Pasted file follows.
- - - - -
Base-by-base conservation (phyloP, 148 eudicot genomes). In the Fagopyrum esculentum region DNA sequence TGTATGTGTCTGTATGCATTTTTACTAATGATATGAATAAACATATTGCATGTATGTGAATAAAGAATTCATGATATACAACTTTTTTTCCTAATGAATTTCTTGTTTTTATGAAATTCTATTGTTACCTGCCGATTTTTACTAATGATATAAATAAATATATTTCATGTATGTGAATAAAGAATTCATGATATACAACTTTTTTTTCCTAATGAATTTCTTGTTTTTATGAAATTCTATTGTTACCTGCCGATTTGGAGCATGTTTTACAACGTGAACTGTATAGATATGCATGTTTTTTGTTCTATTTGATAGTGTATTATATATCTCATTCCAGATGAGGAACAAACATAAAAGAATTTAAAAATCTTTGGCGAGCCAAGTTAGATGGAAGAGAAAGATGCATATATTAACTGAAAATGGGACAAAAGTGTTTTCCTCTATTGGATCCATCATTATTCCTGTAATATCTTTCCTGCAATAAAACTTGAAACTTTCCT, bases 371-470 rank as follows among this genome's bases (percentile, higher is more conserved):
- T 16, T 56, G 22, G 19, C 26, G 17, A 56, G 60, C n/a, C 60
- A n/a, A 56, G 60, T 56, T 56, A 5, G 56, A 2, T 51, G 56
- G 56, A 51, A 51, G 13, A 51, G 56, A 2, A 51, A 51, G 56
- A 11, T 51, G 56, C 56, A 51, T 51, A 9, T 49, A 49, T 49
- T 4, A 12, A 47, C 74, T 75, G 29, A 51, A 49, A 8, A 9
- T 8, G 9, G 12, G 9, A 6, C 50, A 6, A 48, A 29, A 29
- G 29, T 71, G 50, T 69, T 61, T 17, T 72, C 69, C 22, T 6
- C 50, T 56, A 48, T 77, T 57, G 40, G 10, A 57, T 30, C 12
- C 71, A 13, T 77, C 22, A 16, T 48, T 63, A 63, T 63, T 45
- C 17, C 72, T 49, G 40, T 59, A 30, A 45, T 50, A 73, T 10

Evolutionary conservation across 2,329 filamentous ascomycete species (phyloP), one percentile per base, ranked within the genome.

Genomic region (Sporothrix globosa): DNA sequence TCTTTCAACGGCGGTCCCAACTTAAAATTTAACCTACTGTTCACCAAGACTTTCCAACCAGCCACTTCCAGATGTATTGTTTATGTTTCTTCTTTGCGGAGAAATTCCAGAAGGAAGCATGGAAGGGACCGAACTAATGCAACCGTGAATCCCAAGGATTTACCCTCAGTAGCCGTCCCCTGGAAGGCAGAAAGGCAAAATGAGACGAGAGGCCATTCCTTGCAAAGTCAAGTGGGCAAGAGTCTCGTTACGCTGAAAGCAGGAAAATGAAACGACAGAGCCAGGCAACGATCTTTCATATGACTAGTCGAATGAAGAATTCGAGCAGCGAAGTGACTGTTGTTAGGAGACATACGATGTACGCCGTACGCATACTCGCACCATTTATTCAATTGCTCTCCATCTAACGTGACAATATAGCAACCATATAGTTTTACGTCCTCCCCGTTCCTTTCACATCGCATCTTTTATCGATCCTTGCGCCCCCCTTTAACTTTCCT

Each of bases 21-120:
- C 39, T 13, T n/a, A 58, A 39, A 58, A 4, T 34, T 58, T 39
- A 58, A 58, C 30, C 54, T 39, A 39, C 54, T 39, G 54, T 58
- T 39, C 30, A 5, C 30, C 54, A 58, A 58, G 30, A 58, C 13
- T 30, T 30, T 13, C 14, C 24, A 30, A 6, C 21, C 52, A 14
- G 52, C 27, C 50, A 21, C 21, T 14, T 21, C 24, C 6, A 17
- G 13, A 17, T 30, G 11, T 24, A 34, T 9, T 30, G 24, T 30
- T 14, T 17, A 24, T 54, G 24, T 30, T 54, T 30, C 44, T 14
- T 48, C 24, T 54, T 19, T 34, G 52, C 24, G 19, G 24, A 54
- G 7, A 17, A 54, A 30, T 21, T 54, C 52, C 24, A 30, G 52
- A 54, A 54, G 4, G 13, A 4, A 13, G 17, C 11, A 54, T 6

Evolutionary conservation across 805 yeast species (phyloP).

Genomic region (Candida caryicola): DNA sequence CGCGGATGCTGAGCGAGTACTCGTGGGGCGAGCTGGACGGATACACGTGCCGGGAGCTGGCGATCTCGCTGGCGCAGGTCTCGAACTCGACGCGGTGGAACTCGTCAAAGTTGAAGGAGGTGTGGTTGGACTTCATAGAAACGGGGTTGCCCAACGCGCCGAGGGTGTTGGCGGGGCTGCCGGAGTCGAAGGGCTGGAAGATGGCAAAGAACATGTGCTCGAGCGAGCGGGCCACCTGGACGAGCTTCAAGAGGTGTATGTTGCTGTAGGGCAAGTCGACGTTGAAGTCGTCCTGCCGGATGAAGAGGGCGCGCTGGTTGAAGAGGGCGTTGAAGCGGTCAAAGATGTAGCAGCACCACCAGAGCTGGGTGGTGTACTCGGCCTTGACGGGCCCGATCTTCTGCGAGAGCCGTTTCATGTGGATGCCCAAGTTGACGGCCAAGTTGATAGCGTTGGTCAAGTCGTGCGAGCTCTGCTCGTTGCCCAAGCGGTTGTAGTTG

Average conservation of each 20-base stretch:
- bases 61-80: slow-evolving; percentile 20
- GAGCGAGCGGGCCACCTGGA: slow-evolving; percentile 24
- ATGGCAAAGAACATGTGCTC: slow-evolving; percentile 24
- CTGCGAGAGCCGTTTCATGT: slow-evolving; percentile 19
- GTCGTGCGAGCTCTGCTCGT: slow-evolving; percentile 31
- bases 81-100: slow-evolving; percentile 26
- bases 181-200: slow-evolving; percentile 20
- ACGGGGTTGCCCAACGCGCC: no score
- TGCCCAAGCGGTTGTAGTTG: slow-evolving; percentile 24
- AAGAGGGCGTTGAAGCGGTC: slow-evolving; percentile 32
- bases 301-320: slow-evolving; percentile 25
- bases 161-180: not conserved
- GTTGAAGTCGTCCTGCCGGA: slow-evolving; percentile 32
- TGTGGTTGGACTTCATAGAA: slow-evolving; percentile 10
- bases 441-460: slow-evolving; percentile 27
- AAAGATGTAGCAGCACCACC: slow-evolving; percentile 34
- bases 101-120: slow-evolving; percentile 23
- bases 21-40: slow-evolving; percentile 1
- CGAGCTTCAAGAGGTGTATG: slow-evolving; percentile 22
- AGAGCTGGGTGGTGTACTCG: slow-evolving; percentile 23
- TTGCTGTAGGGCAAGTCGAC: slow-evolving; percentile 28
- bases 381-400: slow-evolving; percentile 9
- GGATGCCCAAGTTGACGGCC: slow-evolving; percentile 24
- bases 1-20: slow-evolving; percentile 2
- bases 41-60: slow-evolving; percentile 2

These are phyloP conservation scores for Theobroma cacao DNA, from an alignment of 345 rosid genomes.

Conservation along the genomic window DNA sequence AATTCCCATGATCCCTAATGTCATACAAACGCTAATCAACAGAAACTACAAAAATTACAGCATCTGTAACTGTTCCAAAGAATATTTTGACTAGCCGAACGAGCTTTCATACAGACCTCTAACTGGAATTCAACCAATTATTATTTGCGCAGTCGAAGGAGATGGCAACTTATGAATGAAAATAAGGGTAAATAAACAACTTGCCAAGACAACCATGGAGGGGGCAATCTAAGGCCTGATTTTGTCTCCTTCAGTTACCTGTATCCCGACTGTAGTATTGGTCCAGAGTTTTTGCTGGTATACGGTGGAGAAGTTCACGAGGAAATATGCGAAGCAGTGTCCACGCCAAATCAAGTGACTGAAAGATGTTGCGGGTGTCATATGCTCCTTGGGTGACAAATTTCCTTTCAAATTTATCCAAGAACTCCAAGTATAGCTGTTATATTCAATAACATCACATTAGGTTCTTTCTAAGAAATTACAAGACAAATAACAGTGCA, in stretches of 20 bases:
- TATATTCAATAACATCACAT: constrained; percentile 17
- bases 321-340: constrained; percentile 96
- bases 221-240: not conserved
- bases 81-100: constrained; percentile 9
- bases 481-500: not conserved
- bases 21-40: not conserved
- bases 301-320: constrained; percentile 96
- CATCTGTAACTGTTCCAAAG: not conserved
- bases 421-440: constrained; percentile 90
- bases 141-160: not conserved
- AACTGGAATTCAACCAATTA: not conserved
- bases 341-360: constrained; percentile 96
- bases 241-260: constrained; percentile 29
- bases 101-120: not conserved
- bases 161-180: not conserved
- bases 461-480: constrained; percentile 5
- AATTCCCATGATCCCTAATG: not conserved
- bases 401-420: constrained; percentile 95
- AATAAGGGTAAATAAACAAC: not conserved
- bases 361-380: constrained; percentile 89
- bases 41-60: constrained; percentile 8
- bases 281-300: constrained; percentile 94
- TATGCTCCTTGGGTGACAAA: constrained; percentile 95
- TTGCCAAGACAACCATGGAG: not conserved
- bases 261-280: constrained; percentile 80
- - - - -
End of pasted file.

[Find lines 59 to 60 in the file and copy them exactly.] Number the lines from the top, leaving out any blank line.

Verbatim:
- bases 481-500: not conserved
- bases 21-40: not conserved